Commit in Focus: Akolda Manyang

Top-ranked JuCo center grew up watching Oklahoma, cousin

Akolda Manyang had his first taste of Oklahoma basketball while watching his cousin, Longar Longar.

Longar played for the Sooners from 2004-2008, averaging double digits in his final two years as the Oklahoma pivot man.

It wasn’t much later that Longar started recruiting Manyang, who currently plays for Indian Hills Community College (Iowa), to play for his alma mater.

Longar first put Oklahoma on Manyang’s radar.

“I used to come and watch his games,” Manyang said. “I just loved it and the whole environment. When OU offered me, I was really excited.”

Manyang also had offers from Minnesota, Arizona State, Texas Tech and Virginia. Manyang had spoken with Kansas among a long list of schools that expressed interest in the 7-foot, top-ranked junior college center.

Passing through Norman late earlier this month on the way to the Dallas Shootout with his team, Manyang was able to take in an Oklahoma practice. He talked briefly with players and coaches during the first hour of practice.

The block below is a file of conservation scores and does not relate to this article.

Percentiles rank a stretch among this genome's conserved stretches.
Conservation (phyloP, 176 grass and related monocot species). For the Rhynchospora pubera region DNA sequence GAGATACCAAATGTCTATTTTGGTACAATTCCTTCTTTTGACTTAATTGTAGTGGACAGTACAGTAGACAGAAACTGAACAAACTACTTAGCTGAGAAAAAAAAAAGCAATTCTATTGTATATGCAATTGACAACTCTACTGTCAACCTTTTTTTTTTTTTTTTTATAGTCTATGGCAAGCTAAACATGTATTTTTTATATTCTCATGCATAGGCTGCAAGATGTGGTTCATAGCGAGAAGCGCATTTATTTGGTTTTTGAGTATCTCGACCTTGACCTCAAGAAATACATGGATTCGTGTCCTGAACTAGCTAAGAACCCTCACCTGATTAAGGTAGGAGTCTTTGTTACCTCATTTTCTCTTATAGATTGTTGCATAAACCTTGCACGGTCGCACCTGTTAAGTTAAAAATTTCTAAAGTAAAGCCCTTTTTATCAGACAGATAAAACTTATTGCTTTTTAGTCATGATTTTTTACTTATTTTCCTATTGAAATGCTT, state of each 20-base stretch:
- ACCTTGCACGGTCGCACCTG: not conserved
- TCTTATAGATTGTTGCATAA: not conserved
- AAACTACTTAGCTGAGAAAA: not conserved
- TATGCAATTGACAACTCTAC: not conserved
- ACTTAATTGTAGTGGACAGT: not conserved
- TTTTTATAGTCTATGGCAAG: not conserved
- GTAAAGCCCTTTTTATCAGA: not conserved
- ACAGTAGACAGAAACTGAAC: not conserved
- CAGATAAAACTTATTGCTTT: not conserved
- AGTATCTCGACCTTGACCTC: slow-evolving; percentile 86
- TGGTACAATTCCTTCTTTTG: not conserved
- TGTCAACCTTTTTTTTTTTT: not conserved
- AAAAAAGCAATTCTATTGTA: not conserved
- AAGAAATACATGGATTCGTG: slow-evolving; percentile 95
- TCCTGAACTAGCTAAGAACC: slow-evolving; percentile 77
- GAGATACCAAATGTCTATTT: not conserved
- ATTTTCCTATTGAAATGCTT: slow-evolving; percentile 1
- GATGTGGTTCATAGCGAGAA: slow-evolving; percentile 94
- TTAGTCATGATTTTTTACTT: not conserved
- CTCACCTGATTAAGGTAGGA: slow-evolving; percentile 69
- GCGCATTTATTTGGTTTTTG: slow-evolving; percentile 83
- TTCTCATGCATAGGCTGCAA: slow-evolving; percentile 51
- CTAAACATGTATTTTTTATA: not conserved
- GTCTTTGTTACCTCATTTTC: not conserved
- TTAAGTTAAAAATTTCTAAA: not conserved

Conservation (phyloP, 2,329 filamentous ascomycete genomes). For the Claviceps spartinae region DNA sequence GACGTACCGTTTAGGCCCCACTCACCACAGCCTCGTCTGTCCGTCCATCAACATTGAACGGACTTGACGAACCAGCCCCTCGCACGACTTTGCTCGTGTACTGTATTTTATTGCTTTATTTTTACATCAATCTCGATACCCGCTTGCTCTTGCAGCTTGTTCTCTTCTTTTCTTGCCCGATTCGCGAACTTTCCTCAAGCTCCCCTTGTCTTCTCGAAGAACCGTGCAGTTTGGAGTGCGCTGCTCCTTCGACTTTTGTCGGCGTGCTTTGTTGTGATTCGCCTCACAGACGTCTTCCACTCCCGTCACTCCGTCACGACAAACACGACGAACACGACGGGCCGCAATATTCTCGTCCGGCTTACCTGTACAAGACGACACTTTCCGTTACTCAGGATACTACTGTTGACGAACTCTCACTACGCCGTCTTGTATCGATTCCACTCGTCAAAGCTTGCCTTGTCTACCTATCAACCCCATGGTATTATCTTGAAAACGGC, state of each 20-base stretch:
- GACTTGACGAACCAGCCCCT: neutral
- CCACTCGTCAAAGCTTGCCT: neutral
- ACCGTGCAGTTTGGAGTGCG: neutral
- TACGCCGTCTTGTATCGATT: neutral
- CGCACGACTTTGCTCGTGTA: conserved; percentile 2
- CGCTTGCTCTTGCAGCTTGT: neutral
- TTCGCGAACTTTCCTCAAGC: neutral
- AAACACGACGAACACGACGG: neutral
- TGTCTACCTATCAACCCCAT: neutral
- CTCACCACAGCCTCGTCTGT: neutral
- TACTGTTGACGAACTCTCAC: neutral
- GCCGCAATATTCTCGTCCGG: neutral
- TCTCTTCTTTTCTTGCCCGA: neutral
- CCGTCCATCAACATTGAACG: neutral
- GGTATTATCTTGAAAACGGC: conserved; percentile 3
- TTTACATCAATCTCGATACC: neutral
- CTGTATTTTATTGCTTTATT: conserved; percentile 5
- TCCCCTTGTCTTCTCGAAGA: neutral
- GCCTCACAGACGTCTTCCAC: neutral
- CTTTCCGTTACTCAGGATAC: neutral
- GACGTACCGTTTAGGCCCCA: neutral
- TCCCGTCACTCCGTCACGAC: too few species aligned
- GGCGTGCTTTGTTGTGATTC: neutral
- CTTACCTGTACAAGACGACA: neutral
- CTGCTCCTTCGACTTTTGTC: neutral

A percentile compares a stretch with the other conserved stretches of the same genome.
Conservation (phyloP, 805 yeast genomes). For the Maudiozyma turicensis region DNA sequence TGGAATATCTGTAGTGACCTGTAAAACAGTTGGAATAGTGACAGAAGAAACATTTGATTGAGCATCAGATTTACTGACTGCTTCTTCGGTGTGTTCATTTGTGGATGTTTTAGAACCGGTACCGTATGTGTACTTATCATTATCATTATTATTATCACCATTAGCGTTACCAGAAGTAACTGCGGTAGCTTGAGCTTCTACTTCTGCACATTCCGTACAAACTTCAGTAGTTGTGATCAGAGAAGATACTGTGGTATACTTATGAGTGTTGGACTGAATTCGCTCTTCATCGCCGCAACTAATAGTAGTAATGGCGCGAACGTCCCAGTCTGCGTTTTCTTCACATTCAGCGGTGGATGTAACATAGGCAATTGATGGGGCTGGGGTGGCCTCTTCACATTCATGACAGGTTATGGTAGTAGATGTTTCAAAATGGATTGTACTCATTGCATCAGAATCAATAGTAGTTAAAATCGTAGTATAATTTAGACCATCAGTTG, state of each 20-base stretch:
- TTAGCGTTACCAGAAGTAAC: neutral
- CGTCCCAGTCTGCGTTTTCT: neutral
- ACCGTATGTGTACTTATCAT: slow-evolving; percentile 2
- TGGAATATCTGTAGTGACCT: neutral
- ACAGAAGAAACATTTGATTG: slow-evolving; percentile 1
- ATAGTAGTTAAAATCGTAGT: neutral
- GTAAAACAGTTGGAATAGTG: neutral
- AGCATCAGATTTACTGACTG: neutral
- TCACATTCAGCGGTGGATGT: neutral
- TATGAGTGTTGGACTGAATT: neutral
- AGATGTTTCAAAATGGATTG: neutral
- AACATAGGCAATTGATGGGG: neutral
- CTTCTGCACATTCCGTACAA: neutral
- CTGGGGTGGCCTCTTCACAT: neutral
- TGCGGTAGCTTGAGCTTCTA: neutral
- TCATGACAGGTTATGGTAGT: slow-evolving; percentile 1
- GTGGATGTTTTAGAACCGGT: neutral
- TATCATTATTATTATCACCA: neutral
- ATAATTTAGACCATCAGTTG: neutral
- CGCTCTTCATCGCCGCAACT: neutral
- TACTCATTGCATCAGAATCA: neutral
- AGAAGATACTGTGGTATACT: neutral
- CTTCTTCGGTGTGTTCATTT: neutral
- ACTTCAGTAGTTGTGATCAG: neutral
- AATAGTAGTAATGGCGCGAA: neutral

“The reason I chose OU was because I feel really comfortable with the players,” said Manyang, who made his official visit during the summer. “I feel really comfortable with the coaches.”

Wardenburg believes Manyang could be an immediate asset for the Sooners. “He’s one of the top post guys in the nation,” Wardenburg said. “He has great offensive skills, a great work ethic. He’s going to be a big help here.” Manyang wound up at Indian Hills after falling one credit short during high school in Rochester, Minn. He had his pick of junior college options and chose the one that had the best history.

In his first season at Indian Hills, Manyang averaged 8.5 points and 5.7 rebounds per game. He finished the season with 86 blocks in 31 games – just less than three per game.

Wardenburg called Manyang is the total package, with great hands around the basket and great work ethic – sometimes getting two or three workouts in per day.

He said that Manyang has all the tools to become a professional basketball player in the future.

“He’s very, very driven to become a great basketball player and extremely excited to be a Sooner,” Wardenburg said. “He loves this school, loves this team, loves this coaching staff. They’ve gotten a great player.”

Sooners Illustrated Top Stories